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So here is a mildly interesting fact about me: I don't have bones in three of the toes on my left foot. It used to be four, but when I hit puberty and things started to grow, one toe grew a bone. In the others I just have a kind of soft cartilage, and in two of them it doesn't even reach the top of my toes - the tops curl over.
Now here is another mildly interesting fact about me: if you know me, chances are you'll know about my toes or I'll tell you pretty soon, because I don't have a problem telling people about it. But writing that three-sentence paragraph up there embarrassed me to such an extent that I seriously thought about erasing this post.
When I was little, I wouldn't wear sandals at all. Then I wore them, but I hated it. When I got finished growing as an adolescent (finishing finished pretty fast, in my case), though, my mother offered to pay for me to have constructive surgery so my two feet would match. I said no, because in order to do such surgery they have to take skin from somewhere else on your body, and I didn't want the scars. So in some way, clearly, I'd come to terms with the toe thing. I've never stopped looking down at my right foot, which I feel is pretty elegant, and thinking how much better it would be if it had a matching partner, but that's wistful reflection rather than active emotion.
But today I was down in Cambridge attempting to buy some new fancy shoes, and after I'd
requested to try on a beautiful pair of discreetly glitzy sandals (which are over there on the left. Aren't they luscious?), while I was waiting for the saleswoman to bring them up, I found myself thinking, I wish there were a version with a covered toe. Is there anything here as nice with a covered toe? And then I realised that I think that all the time when I buy fancy shoes. With summer sandals, I guess, I've learned to ignore the toe thing, or accept it, but with shoes that are meant to be part of an outfit that makes you look beautiful, I'd rather have shoes that cover my toes. I wouldn't say I know (in that adolescent way of knowing) that people are looking at my toes, but I would certainly say that I fear they will be, and since, to me, it's obvious that one foot is considerably shorter than the other, I feel that it must be as obvious to others. (What makes this whole ramble even stranger is that the correct way to deal with this is not to tell me that it's scarcely noticeable: I've had a boyfriend do that, and it made me very angry. Apparently the correct way to deal with this is to agree that they look weird, but in a level tone of voice, and then do something that somehow indicates that you know it must have been tough to grow up with weird toes.)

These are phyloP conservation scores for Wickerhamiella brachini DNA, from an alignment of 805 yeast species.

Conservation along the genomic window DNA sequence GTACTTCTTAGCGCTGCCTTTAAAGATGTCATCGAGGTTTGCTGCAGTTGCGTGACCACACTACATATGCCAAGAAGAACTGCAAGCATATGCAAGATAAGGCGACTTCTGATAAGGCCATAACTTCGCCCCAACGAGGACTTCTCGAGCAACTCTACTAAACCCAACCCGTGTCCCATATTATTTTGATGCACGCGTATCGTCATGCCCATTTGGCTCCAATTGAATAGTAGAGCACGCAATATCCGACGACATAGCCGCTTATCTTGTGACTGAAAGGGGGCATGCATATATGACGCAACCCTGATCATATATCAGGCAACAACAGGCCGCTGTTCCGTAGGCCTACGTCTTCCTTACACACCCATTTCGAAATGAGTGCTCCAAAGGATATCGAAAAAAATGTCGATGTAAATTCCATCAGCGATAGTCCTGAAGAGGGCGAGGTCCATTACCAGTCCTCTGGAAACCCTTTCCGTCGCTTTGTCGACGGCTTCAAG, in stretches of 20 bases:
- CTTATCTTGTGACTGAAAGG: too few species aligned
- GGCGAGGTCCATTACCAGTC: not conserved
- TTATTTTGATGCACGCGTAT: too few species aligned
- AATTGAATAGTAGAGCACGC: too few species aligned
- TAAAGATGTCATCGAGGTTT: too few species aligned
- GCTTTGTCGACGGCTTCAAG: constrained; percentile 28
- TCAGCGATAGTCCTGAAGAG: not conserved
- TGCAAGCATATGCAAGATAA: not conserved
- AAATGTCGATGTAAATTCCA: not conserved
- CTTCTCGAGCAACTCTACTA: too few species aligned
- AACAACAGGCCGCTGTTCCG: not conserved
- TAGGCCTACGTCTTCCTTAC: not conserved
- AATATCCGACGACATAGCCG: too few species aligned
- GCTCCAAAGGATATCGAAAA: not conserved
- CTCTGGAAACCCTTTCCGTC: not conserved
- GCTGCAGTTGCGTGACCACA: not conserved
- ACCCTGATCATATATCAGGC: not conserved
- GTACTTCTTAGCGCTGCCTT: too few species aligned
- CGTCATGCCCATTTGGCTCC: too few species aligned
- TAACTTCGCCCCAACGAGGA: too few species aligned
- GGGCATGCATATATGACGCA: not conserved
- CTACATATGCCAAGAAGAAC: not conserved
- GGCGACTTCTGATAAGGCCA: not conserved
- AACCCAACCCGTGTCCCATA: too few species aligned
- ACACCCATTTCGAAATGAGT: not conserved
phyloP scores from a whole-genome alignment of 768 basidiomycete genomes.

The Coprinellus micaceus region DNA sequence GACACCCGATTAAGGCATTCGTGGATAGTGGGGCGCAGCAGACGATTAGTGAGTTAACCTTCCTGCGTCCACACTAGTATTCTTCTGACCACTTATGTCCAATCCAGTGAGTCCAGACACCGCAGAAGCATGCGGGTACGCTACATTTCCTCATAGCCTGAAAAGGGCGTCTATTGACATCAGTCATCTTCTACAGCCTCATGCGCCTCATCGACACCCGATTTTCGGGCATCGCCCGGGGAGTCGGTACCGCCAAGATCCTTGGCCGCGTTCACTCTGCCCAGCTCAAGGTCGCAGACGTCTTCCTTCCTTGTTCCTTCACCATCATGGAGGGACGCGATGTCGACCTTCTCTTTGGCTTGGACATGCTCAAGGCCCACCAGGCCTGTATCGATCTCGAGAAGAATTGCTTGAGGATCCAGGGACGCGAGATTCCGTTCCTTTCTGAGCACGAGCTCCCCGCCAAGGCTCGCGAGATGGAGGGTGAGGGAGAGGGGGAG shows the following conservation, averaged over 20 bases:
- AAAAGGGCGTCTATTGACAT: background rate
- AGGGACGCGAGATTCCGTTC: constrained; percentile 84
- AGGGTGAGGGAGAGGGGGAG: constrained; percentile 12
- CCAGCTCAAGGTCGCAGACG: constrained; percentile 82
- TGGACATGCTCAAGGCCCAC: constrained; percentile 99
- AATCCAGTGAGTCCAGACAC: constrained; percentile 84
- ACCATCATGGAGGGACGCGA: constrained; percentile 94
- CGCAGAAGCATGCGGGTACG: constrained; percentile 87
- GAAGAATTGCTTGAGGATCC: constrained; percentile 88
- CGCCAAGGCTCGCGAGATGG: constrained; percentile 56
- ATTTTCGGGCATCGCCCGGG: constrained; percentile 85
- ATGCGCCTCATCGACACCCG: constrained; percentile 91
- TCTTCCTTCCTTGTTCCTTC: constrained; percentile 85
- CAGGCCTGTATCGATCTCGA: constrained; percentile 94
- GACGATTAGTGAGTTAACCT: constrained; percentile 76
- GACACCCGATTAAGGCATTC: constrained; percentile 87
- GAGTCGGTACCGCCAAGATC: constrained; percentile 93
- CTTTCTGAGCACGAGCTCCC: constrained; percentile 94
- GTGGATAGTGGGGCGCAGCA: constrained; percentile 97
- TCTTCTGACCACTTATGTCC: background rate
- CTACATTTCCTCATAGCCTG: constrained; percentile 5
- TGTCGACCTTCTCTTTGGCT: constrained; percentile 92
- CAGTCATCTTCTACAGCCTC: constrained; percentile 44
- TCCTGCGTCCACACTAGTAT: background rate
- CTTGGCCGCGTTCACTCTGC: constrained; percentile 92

After I came back from trying on the glitzy sandals (which didn't fit, so I didn't buy them - wouldn't my mother be proud!), I went online to try to find some ballroom shoes (which is what the glitzy sandals were for). I've been a on quest to find the Platonic ballroom shoe for quite some time. When I had a bit of a search around this time, though, I was mindful enough to realise and accept that I would need a shoe with a closed toe, or as close to it as possible.
So, seeking the perfect balance of elegance, comfort, utilitarianism, and psychological protection, I finally arrived at the shoe here on the right. I'm not entirely satisfied with it (I think the front toe bit looks slightly odd), but I wear a size 4, and it's a 2.2 inch heel, which is about as high as you can go without incurring some serious heel pain if you wear a size 4, and about as high as you can go if you want to be able to move smoothly. Plus it cunningly appears to reveal the toe whilst in fact revealing no toe at all. Sophistication and mendacity in the same footwear package!